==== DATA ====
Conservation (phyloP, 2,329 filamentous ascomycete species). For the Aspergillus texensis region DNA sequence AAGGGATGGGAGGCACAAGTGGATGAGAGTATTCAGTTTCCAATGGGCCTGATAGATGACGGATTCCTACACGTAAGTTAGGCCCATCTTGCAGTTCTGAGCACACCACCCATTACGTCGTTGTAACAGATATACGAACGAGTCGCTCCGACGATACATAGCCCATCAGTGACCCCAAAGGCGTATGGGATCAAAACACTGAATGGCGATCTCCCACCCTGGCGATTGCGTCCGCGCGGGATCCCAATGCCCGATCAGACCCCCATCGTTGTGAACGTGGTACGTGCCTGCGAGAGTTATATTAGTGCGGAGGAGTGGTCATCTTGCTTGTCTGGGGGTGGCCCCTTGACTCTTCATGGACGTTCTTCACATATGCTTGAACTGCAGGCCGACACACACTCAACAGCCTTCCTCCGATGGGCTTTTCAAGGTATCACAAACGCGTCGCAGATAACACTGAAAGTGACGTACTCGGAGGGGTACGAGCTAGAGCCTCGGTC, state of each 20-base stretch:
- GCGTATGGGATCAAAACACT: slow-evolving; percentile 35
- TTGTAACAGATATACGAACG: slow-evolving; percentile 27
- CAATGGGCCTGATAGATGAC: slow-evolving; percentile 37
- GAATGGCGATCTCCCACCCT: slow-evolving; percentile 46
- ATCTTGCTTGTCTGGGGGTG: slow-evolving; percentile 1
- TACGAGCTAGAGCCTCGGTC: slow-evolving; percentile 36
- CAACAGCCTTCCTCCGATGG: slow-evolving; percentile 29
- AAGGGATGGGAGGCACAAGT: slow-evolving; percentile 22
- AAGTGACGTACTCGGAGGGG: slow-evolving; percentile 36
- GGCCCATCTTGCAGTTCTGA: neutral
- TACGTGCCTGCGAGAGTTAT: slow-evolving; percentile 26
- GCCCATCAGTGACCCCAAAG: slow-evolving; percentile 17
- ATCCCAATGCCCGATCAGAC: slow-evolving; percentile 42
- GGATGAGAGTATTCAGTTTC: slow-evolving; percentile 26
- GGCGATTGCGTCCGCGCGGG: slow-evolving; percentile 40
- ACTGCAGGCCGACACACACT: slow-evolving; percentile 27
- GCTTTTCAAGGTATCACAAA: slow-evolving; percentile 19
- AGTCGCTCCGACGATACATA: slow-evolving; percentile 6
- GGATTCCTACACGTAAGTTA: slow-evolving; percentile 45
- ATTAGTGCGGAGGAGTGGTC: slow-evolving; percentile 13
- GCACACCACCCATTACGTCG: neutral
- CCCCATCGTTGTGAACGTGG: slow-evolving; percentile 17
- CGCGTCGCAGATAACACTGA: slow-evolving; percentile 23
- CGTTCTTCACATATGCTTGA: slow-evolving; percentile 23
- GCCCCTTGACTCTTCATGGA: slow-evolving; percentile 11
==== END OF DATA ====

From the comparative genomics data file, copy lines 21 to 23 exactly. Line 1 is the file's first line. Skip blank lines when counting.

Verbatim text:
- ATTAGTGCGGAGGAGTGGTC: slow-evolving; percentile 13
- GCACACCACCCATTACGTCG: neutral
- CCCCATCGTTGTGAACGTGG: slow-evolving; percentile 17